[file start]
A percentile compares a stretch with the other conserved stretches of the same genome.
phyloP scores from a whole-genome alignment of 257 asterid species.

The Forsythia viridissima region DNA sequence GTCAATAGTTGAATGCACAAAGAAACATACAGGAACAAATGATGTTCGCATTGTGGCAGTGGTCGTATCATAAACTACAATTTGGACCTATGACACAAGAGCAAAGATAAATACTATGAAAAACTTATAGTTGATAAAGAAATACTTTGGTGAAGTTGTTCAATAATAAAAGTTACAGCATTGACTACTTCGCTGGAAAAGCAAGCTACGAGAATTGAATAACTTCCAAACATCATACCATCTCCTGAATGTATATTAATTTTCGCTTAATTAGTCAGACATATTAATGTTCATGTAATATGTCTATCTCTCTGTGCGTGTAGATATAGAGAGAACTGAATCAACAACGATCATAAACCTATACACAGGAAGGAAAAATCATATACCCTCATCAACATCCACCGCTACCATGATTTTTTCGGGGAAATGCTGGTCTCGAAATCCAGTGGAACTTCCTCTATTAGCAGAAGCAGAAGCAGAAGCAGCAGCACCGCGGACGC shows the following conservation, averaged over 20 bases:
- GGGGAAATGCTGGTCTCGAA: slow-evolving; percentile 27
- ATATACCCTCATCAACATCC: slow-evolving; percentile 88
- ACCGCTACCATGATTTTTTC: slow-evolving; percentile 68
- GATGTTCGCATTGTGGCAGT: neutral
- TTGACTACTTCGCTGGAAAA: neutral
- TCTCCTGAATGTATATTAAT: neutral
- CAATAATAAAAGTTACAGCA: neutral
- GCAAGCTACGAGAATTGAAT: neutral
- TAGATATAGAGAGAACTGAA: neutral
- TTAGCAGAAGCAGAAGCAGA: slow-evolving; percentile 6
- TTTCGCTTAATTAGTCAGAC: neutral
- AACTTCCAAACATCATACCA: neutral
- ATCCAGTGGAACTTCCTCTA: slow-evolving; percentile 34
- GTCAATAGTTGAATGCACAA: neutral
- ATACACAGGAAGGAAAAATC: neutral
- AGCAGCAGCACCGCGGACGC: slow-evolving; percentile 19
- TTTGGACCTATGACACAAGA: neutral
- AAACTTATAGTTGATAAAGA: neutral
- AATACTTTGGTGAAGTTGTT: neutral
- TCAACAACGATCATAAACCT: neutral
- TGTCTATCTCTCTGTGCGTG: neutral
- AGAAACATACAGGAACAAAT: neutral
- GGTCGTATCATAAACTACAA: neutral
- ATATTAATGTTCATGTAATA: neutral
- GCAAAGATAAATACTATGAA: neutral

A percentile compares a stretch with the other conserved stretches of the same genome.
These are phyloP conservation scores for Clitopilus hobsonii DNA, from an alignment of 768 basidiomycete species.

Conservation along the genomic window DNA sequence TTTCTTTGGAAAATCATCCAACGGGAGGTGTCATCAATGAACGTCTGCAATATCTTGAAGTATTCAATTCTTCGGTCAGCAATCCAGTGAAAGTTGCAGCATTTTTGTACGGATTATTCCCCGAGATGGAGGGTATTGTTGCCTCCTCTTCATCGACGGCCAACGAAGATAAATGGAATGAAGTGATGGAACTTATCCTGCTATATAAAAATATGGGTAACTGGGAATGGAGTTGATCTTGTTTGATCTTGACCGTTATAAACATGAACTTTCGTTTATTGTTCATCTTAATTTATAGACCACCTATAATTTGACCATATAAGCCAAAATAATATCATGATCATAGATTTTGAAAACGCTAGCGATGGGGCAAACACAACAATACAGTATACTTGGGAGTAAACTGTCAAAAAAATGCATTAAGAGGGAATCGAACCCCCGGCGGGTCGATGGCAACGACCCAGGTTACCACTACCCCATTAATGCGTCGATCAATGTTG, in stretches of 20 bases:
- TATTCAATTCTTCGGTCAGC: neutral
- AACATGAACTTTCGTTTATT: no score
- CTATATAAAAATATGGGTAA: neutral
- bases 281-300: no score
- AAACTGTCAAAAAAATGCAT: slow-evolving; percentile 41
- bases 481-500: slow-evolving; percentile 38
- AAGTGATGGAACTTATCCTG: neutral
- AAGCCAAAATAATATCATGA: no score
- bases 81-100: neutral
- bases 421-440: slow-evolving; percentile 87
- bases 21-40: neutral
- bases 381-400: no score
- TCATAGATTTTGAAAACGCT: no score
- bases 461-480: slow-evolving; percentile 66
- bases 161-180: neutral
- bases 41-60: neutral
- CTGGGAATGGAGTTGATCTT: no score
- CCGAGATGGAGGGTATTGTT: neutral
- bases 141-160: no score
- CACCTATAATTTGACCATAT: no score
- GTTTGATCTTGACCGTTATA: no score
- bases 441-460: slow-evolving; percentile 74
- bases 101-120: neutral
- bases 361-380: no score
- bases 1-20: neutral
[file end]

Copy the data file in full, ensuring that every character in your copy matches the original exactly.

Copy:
A percentile compares a stretch with the other conserved stretches of the same genome.
phyloP scores from a whole-genome alignment of 257 asterid species.

The Forsythia viridissima region DNA sequence GTCAATAGTTGAATGCACAAAGAAACATACAGGAACAAATGATGTTCGCATTGTGGCAGTGGTCGTATCATAAACTACAATTTGGACCTATGACACAAGAGCAAAGATAAATACTATGAAAAACTTATAGTTGATAAAGAAATACTTTGGTGAAGTTGTTCAATAATAAAAGTTACAGCATTGACTACTTCGCTGGAAAAGCAAGCTACGAGAATTGAATAACTTCCAAACATCATACCATCTCCTGAATGTATATTAATTTTCGCTTAATTAGTCAGACATATTAATGTTCATGTAATATGTCTATCTCTCTGTGCGTGTAGATATAGAGAGAACTGAATCAACAACGATCATAAACCTATACACAGGAAGGAAAAATCATATACCCTCATCAACATCCACCGCTACCATGATTTTTTCGGGGAAATGCTGGTCTCGAAATCCAGTGGAACTTCCTCTATTAGCAGAAGCAGAAGCAGAAGCAGCAGCACCGCGGACGC shows the following conservation, averaged over 20 bases:
- GGGGAAATGCTGGTCTCGAA: slow-evolving; percentile 27
- ATATACCCTCATCAACATCC: slow-evolving; percentile 88
- ACCGCTACCATGATTTTTTC: slow-evolving; percentile 68
- GATGTTCGCATTGTGGCAGT: neutral
- TTGACTACTTCGCTGGAAAA: neutral
- TCTCCTGAATGTATATTAAT: neutral
- CAATAATAAAAGTTACAGCA: neutral
- GCAAGCTACGAGAATTGAAT: neutral
- TAGATATAGAGAGAACTGAA: neutral
- TTAGCAGAAGCAGAAGCAGA: slow-evolving; percentile 6
- TTTCGCTTAATTAGTCAGAC: neutral
- AACTTCCAAACATCATACCA: neutral
- ATCCAGTGGAACTTCCTCTA: slow-evolving; percentile 34
- GTCAATAGTTGAATGCACAA: neutral
- ATACACAGGAAGGAAAAATC: neutral
- AGCAGCAGCACCGCGGACGC: slow-evolving; percentile 19
- TTTGGACCTATGACACAAGA: neutral
- AAACTTATAGTTGATAAAGA: neutral
- AATACTTTGGTGAAGTTGTT: neutral
- TCAACAACGATCATAAACCT: neutral
- TGTCTATCTCTCTGTGCGTG: neutral
- AGAAACATACAGGAACAAAT: neutral
- GGTCGTATCATAAACTACAA: neutral
- ATATTAATGTTCATGTAATA: neutral
- GCAAAGATAAATACTATGAA: neutral

A percentile compares a stretch with the other conserved stretches of the same genome.
These are phyloP conservation scores for Clitopilus hobsonii DNA, from an alignment of 768 basidiomycete species.

Conservation along the genomic window DNA sequence TTTCTTTGGAAAATCATCCAACGGGAGGTGTCATCAATGAACGTCTGCAATATCTTGAAGTATTCAATTCTTCGGTCAGCAATCCAGTGAAAGTTGCAGCATTTTTGTACGGATTATTCCCCGAGATGGAGGGTATTGTTGCCTCCTCTTCATCGACGGCCAACGAAGATAAATGGAATGAAGTGATGGAACTTATCCTGCTATATAAAAATATGGGTAACTGGGAATGGAGTTGATCTTGTTTGATCTTGACCGTTATAAACATGAACTTTCGTTTATTGTTCATCTTAATTTATAGACCACCTATAATTTGACCATATAAGCCAAAATAATATCATGATCATAGATTTTGAAAACGCTAGCGATGGGGCAAACACAACAATACAGTATACTTGGGAGTAAACTGTCAAAAAAATGCATTAAGAGGGAATCGAACCCCCGGCGGGTCGATGGCAACGACCCAGGTTACCACTACCCCATTAATGCGTCGATCAATGTTG, in stretches of 20 bases:
- TATTCAATTCTTCGGTCAGC: neutral
- AACATGAACTTTCGTTTATT: no score
- CTATATAAAAATATGGGTAA: neutral
- bases 281-300: no score
- AAACTGTCAAAAAAATGCAT: slow-evolving; percentile 41
- bases 481-500: slow-evolving; percentile 38
- AAGTGATGGAACTTATCCTG: neutral
- AAGCCAAAATAATATCATGA: no score
- bases 81-100: neutral
- bases 421-440: slow-evolving; percentile 87
- bases 21-40: neutral
- bases 381-400: no score
- TCATAGATTTTGAAAACGCT: no score
- bases 461-480: slow-evolving; percentile 66
- bases 161-180: neutral
- bases 41-60: neutral
- CTGGGAATGGAGTTGATCTT: no score
- CCGAGATGGAGGGTATTGTT: neutral
- bases 141-160: no score
- CACCTATAATTTGACCATAT: no score
- GTTTGATCTTGACCGTTATA: no score
- bases 441-460: slow-evolving; percentile 74
- bases 101-120: neutral
- bases 361-380: no score
- bases 1-20: neutral